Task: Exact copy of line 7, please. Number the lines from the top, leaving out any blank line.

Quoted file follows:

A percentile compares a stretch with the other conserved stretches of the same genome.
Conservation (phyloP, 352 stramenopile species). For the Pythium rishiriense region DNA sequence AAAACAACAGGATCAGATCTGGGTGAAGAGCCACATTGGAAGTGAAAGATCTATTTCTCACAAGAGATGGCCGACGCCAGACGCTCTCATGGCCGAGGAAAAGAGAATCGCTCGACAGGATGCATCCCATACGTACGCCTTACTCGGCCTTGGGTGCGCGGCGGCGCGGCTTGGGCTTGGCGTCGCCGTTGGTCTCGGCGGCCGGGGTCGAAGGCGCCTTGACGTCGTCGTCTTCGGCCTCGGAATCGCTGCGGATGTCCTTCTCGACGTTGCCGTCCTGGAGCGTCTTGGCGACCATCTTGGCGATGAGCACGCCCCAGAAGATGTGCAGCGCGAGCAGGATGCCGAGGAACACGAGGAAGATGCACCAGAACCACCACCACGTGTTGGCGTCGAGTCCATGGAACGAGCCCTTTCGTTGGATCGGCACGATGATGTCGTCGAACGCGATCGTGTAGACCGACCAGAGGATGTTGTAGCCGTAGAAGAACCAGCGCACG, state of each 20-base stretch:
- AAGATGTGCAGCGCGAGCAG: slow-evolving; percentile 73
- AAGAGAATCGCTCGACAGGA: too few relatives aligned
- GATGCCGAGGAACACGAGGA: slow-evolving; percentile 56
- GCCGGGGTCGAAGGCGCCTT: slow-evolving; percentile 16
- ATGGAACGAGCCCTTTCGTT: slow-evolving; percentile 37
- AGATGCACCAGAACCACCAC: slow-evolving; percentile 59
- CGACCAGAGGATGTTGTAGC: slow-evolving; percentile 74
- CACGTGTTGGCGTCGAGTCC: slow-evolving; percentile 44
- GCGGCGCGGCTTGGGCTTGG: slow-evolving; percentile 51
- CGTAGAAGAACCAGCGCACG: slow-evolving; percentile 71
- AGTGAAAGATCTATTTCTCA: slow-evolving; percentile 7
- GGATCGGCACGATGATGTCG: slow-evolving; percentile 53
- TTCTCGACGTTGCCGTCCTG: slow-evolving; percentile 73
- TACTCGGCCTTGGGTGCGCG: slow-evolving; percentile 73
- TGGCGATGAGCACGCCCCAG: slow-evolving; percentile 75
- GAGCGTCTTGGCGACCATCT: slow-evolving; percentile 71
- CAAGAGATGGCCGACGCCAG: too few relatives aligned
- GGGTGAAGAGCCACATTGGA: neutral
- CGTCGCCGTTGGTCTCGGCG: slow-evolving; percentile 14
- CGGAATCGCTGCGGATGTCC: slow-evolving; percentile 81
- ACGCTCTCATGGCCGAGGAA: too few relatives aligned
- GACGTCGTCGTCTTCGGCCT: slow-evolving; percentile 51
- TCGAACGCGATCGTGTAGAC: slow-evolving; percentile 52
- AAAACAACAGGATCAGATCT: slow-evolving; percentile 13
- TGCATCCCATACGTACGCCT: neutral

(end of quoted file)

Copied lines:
- ATGGAACGAGCCCTTTCGTT: slow-evolving; percentile 37